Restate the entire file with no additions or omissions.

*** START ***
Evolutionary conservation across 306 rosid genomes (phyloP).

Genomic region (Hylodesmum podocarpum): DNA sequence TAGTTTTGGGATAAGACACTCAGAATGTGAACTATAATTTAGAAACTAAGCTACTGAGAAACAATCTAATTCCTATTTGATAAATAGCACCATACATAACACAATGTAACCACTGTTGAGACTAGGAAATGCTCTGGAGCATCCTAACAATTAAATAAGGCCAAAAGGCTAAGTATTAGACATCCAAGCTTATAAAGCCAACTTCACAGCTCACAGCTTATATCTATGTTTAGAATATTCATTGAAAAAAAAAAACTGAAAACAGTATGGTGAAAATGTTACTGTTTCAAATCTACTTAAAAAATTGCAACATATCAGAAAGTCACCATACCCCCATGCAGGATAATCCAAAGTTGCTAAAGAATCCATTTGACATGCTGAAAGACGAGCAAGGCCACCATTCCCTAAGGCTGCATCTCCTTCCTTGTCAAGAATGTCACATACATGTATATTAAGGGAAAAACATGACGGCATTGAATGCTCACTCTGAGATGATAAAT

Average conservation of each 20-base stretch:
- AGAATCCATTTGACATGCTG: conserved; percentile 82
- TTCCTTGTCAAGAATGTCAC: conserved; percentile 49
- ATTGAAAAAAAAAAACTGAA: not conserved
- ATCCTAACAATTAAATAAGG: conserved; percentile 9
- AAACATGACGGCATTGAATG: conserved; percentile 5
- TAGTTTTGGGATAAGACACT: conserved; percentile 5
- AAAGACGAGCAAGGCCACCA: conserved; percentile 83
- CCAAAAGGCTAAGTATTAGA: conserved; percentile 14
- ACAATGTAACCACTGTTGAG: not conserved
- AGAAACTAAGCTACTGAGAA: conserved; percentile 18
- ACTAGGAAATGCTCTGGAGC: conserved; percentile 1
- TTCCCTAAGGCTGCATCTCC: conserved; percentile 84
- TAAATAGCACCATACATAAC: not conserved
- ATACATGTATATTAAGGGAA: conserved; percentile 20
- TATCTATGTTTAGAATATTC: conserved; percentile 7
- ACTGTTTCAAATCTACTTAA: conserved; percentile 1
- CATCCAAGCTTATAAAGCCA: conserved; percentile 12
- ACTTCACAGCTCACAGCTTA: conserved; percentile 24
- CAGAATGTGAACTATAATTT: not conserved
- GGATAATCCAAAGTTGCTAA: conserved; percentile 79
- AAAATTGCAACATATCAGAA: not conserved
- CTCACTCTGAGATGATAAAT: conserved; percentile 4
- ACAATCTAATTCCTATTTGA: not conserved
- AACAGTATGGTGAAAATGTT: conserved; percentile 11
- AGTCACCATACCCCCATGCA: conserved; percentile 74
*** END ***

Evolutionary conservation across 306 rosid genomes (phyloP).

Genomic region (Hylodesmum podocarpum): DNA sequence TAGTTTTGGGATAAGACACTCAGAATGTGAACTATAATTTAGAAACTAAGCTACTGAGAAACAATCTAATTCCTATTTGATAAATAGCACCATACATAACACAATGTAACCACTGTTGAGACTAGGAAATGCTCTGGAGCATCCTAACAATTAAATAAGGCCAAAAGGCTAAGTATTAGACATCCAAGCTTATAAAGCCAACTTCACAGCTCACAGCTTATATCTATGTTTAGAATATTCATTGAAAAAAAAAAACTGAAAACAGTATGGTGAAAATGTTACTGTTTCAAATCTACTTAAAAAATTGCAACATATCAGAAAGTCACCATACCCCCATGCAGGATAATCCAAAGTTGCTAAAGAATCCATTTGACATGCTGAAAGACGAGCAAGGCCACCATTCCCTAAGGCTGCATCTCCTTCCTTGTCAAGAATGTCACATACATGTATATTAAGGGAAAAACATGACGGCATTGAATGCTCACTCTGAGATGATAAAT

Average conservation of each 20-base stretch:
- AGAATCCATTTGACATGCTG: conserved; percentile 82
- TTCCTTGTCAAGAATGTCAC: conserved; percentile 49
- ATTGAAAAAAAAAAACTGAA: not conserved
- ATCCTAACAATTAAATAAGG: conserved; percentile 9
- AAACATGACGGCATTGAATG: conserved; percentile 5
- TAGTTTTGGGATAAGACACT: conserved; percentile 5
- AAAGACGAGCAAGGCCACCA: conserved; percentile 83
- CCAAAAGGCTAAGTATTAGA: conserved; percentile 14
- ACAATGTAACCACTGTTGAG: not conserved
- AGAAACTAAGCTACTGAGAA: conserved; percentile 18
- ACTAGGAAATGCTCTGGAGC: conserved; percentile 1
- TTCCCTAAGGCTGCATCTCC: conserved; percentile 84
- TAAATAGCACCATACATAAC: not conserved
- ATACATGTATATTAAGGGAA: conserved; percentile 20
- TATCTATGTTTAGAATATTC: conserved; percentile 7
- ACTGTTTCAAATCTACTTAA: conserved; percentile 1
- CATCCAAGCTTATAAAGCCA: conserved; percentile 12
- ACTTCACAGCTCACAGCTTA: conserved; percentile 24
- CAGAATGTGAACTATAATTT: not conserved
- GGATAATCCAAAGTTGCTAA: conserved; percentile 79
- AAAATTGCAACATATCAGAA: not conserved
- CTCACTCTGAGATGATAAAT: conserved; percentile 4
- ACAATCTAATTCCTATTTGA: not conserved
- AACAGTATGGTGAAAATGTT: conserved; percentile 11
- AGTCACCATACCCCCATGCA: conserved; percentile 74